Today is the start of a journey that might just end with us discovering just how destructive our ancestors really were.
Palaeontologist Dr Adam Yates is heading off to Darwin in Australia to find something that once looked like a giant hamster.
This beast weighed in at about three tons and is called Diprotodon. What makes palaeontologists like Adam interested in Diprotodon is that it died out fairly recently, about 40000 years ago.
Its extinction occurred shortly after the arrival of the first Australians, and many scientists believe this was more than coincidence.
Scientists learnt about this particular ancient marsupial when a manager on a remote cattle station, near Darwin brought in a large leg bone he had found in the bank of a dried river.
At first, it was thought the bone belonged to a more contemporary animal like a horse or perhaps a water buffalo.
When he bought the bone into a museum in Darwin, scientists suddenly realised they had something special.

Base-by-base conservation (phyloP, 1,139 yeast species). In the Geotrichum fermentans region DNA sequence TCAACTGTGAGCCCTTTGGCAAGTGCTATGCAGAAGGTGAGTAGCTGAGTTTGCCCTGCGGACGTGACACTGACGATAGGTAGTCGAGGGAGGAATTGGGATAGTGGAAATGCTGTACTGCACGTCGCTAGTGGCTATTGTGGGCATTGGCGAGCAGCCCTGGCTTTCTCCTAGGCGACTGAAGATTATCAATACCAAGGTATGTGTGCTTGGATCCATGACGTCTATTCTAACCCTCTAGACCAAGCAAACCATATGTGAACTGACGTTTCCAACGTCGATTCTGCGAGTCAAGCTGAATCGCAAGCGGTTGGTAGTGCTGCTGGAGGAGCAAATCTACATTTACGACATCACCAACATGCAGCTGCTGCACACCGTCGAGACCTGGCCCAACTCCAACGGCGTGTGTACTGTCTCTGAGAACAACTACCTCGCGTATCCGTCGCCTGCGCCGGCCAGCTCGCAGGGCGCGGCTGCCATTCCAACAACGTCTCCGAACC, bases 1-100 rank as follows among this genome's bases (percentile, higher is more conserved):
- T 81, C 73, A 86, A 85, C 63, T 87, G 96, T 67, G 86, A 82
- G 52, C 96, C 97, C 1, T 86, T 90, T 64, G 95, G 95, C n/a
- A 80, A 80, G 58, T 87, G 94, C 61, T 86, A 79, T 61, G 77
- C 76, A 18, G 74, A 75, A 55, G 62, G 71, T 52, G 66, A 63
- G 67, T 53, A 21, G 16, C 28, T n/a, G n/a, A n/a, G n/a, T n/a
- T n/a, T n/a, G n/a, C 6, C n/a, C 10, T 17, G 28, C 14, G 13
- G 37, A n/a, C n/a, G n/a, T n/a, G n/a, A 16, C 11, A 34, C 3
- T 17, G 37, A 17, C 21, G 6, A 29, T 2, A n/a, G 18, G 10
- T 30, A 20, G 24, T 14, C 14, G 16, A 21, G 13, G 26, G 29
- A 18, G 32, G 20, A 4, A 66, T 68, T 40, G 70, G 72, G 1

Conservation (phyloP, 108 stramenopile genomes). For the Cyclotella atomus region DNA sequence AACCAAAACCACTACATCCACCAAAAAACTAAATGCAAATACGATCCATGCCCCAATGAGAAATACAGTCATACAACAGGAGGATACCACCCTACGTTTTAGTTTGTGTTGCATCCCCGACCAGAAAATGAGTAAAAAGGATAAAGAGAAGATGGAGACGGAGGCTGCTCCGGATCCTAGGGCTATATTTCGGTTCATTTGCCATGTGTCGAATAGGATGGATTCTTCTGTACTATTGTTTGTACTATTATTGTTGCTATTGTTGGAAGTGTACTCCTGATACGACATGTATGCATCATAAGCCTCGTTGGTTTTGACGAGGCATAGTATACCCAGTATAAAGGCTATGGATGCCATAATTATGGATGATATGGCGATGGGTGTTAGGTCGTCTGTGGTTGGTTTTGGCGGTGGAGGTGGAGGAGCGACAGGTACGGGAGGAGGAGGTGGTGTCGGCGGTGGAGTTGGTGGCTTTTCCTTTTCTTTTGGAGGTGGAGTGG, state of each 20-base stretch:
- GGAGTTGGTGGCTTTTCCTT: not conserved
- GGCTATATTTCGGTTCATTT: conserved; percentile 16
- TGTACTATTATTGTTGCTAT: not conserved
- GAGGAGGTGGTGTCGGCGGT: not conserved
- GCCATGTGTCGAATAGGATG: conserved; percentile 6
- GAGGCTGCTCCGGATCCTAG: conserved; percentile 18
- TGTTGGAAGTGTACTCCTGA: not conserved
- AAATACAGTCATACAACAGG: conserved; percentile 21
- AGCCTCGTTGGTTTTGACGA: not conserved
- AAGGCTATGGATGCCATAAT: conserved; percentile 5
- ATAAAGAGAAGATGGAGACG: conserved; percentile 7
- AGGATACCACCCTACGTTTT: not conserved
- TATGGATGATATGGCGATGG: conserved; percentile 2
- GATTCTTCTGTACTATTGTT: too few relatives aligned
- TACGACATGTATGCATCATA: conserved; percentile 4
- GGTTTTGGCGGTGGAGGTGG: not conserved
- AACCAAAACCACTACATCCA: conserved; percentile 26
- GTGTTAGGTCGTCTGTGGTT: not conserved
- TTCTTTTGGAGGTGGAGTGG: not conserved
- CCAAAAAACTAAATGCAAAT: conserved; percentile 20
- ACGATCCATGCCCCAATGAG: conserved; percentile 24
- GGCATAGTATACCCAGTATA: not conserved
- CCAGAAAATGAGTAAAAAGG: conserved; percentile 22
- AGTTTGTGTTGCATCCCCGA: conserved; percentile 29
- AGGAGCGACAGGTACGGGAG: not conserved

This is the first time that a Diprotodon has been found so far north in Australia.
Now the mission to excavate the rest of the skeleton has become a race against time.
Soon the monsoon will arrive and the danger is that the river will flood and wash the bones away.
If Adam and his team are lucky they might just find, at the site, evidence that will solve why this two metre long giant disappeared from the landscape.
The smoking gun might be cut marks on a bone, maybe the presence of spear tips.
The theory that man might have wiped out Diprotodon and other ancient Australian animals, like the marsupial lion, is a controversial one.
Hunter and gathers have been accused of wiping out other big game like the woolly mammoths in North America.
However in Australia, its first inhabitants have a reputation of living in harmony with their environment. Only taking what they needed.
But there was a lot of meat on Diprotodon, and while risky, a bit of hunting strategy and couple of throwing spears could have brought the beast down.
Adam told me that Diprotodon probably had a low reproduction rate and taking out even a few individuals would have had a catastrophic effect on the population.
But these mysteries will perhaps be answered when the bones emerge, from a hopefully still dry riverbed.